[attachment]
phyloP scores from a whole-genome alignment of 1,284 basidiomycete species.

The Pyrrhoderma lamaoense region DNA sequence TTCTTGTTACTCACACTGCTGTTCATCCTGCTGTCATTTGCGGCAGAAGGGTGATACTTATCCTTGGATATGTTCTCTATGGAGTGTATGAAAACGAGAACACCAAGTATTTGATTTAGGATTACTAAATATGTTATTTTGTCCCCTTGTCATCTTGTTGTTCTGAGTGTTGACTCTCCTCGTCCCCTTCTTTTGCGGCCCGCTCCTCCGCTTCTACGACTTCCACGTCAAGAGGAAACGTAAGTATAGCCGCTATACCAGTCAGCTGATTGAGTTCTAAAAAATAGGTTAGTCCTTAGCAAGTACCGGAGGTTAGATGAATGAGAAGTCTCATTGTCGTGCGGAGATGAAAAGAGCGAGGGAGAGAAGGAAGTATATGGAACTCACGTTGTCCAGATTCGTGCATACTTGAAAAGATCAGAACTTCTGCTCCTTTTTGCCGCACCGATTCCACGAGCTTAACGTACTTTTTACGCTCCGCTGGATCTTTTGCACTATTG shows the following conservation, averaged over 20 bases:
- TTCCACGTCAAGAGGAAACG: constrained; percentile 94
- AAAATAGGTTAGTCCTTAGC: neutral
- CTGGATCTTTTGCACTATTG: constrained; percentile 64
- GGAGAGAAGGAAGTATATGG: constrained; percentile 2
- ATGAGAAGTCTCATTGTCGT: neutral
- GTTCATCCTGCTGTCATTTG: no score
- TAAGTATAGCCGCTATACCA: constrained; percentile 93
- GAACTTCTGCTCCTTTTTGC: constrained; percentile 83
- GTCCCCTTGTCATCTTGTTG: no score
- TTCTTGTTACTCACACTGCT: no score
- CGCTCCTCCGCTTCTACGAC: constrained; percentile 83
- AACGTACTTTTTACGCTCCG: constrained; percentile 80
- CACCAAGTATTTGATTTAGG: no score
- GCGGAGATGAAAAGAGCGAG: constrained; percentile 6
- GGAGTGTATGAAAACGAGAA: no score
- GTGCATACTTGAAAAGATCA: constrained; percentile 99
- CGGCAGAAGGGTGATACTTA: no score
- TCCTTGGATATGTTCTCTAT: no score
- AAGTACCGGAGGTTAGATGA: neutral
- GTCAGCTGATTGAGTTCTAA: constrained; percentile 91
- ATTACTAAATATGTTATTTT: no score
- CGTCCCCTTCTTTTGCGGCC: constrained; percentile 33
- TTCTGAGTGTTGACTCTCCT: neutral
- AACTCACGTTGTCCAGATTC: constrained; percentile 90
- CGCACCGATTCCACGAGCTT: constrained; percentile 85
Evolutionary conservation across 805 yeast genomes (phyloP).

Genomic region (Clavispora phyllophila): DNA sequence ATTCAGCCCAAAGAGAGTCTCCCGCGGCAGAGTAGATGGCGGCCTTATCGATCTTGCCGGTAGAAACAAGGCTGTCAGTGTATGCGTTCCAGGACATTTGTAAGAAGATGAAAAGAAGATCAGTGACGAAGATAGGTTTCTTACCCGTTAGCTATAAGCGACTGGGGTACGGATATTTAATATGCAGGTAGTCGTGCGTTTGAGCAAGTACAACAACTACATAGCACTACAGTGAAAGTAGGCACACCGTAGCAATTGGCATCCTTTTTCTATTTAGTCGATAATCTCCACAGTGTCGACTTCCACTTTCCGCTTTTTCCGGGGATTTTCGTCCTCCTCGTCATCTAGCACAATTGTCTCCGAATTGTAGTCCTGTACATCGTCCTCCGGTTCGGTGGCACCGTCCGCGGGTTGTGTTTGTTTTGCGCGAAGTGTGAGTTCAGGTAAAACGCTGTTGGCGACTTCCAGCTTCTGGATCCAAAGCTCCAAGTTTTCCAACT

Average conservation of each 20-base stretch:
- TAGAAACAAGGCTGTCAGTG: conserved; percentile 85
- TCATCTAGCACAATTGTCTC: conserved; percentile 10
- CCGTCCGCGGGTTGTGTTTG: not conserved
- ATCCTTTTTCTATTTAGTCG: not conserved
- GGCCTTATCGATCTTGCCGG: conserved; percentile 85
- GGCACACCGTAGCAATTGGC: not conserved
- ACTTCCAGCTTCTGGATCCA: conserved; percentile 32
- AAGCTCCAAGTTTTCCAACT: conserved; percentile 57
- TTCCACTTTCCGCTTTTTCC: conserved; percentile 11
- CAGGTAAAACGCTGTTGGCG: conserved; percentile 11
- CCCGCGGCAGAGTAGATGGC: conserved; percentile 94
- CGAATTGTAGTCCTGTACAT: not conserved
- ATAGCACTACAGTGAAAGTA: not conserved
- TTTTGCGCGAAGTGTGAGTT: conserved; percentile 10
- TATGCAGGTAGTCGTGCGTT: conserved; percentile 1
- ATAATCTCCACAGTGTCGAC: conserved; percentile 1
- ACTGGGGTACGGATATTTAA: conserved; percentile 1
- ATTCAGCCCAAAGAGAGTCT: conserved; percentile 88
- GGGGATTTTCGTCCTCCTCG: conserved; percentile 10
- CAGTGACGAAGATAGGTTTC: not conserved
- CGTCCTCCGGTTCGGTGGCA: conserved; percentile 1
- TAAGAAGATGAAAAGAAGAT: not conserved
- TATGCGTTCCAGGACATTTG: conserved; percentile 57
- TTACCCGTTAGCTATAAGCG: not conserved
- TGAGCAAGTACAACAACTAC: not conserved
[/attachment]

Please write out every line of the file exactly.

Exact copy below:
phyloP scores from a whole-genome alignment of 1,284 basidiomycete species.

The Pyrrhoderma lamaoense region DNA sequence TTCTTGTTACTCACACTGCTGTTCATCCTGCTGTCATTTGCGGCAGAAGGGTGATACTTATCCTTGGATATGTTCTCTATGGAGTGTATGAAAACGAGAACACCAAGTATTTGATTTAGGATTACTAAATATGTTATTTTGTCCCCTTGTCATCTTGTTGTTCTGAGTGTTGACTCTCCTCGTCCCCTTCTTTTGCGGCCCGCTCCTCCGCTTCTACGACTTCCACGTCAAGAGGAAACGTAAGTATAGCCGCTATACCAGTCAGCTGATTGAGTTCTAAAAAATAGGTTAGTCCTTAGCAAGTACCGGAGGTTAGATGAATGAGAAGTCTCATTGTCGTGCGGAGATGAAAAGAGCGAGGGAGAGAAGGAAGTATATGGAACTCACGTTGTCCAGATTCGTGCATACTTGAAAAGATCAGAACTTCTGCTCCTTTTTGCCGCACCGATTCCACGAGCTTAACGTACTTTTTACGCTCCGCTGGATCTTTTGCACTATTG shows the following conservation, averaged over 20 bases:
- TTCCACGTCAAGAGGAAACG: constrained; percentile 94
- AAAATAGGTTAGTCCTTAGC: neutral
- CTGGATCTTTTGCACTATTG: constrained; percentile 64
- GGAGAGAAGGAAGTATATGG: constrained; percentile 2
- ATGAGAAGTCTCATTGTCGT: neutral
- GTTCATCCTGCTGTCATTTG: no score
- TAAGTATAGCCGCTATACCA: constrained; percentile 93
- GAACTTCTGCTCCTTTTTGC: constrained; percentile 83
- GTCCCCTTGTCATCTTGTTG: no score
- TTCTTGTTACTCACACTGCT: no score
- CGCTCCTCCGCTTCTACGAC: constrained; percentile 83
- AACGTACTTTTTACGCTCCG: constrained; percentile 80
- CACCAAGTATTTGATTTAGG: no score
- GCGGAGATGAAAAGAGCGAG: constrained; percentile 6
- GGAGTGTATGAAAACGAGAA: no score
- GTGCATACTTGAAAAGATCA: constrained; percentile 99
- CGGCAGAAGGGTGATACTTA: no score
- TCCTTGGATATGTTCTCTAT: no score
- AAGTACCGGAGGTTAGATGA: neutral
- GTCAGCTGATTGAGTTCTAA: constrained; percentile 91
- ATTACTAAATATGTTATTTT: no score
- CGTCCCCTTCTTTTGCGGCC: constrained; percentile 33
- TTCTGAGTGTTGACTCTCCT: neutral
- AACTCACGTTGTCCAGATTC: constrained; percentile 90
- CGCACCGATTCCACGAGCTT: constrained; percentile 85
Evolutionary conservation across 805 yeast genomes (phyloP).

Genomic region (Clavispora phyllophila): DNA sequence ATTCAGCCCAAAGAGAGTCTCCCGCGGCAGAGTAGATGGCGGCCTTATCGATCTTGCCGGTAGAAACAAGGCTGTCAGTGTATGCGTTCCAGGACATTTGTAAGAAGATGAAAAGAAGATCAGTGACGAAGATAGGTTTCTTACCCGTTAGCTATAAGCGACTGGGGTACGGATATTTAATATGCAGGTAGTCGTGCGTTTGAGCAAGTACAACAACTACATAGCACTACAGTGAAAGTAGGCACACCGTAGCAATTGGCATCCTTTTTCTATTTAGTCGATAATCTCCACAGTGTCGACTTCCACTTTCCGCTTTTTCCGGGGATTTTCGTCCTCCTCGTCATCTAGCACAATTGTCTCCGAATTGTAGTCCTGTACATCGTCCTCCGGTTCGGTGGCACCGTCCGCGGGTTGTGTTTGTTTTGCGCGAAGTGTGAGTTCAGGTAAAACGCTGTTGGCGACTTCCAGCTTCTGGATCCAAAGCTCCAAGTTTTCCAACT

Average conservation of each 20-base stretch:
- TAGAAACAAGGCTGTCAGTG: conserved; percentile 85
- TCATCTAGCACAATTGTCTC: conserved; percentile 10
- CCGTCCGCGGGTTGTGTTTG: not conserved
- ATCCTTTTTCTATTTAGTCG: not conserved
- GGCCTTATCGATCTTGCCGG: conserved; percentile 85
- GGCACACCGTAGCAATTGGC: not conserved
- ACTTCCAGCTTCTGGATCCA: conserved; percentile 32
- AAGCTCCAAGTTTTCCAACT: conserved; percentile 57
- TTCCACTTTCCGCTTTTTCC: conserved; percentile 11
- CAGGTAAAACGCTGTTGGCG: conserved; percentile 11
- CCCGCGGCAGAGTAGATGGC: conserved; percentile 94
- CGAATTGTAGTCCTGTACAT: not conserved
- ATAGCACTACAGTGAAAGTA: not conserved
- TTTTGCGCGAAGTGTGAGTT: conserved; percentile 10
- TATGCAGGTAGTCGTGCGTT: conserved; percentile 1
- ATAATCTCCACAGTGTCGAC: conserved; percentile 1
- ACTGGGGTACGGATATTTAA: conserved; percentile 1
- ATTCAGCCCAAAGAGAGTCT: conserved; percentile 88
- GGGGATTTTCGTCCTCCTCG: conserved; percentile 10
- CAGTGACGAAGATAGGTTTC: not conserved
- CGTCCTCCGGTTCGGTGGCA: conserved; percentile 1
- TAAGAAGATGAAAAGAAGAT: not conserved
- TATGCGTTCCAGGACATTTG: conserved; percentile 57
- TTACCCGTTAGCTATAAGCG: not conserved
- TGAGCAAGTACAACAACTAC: not conserved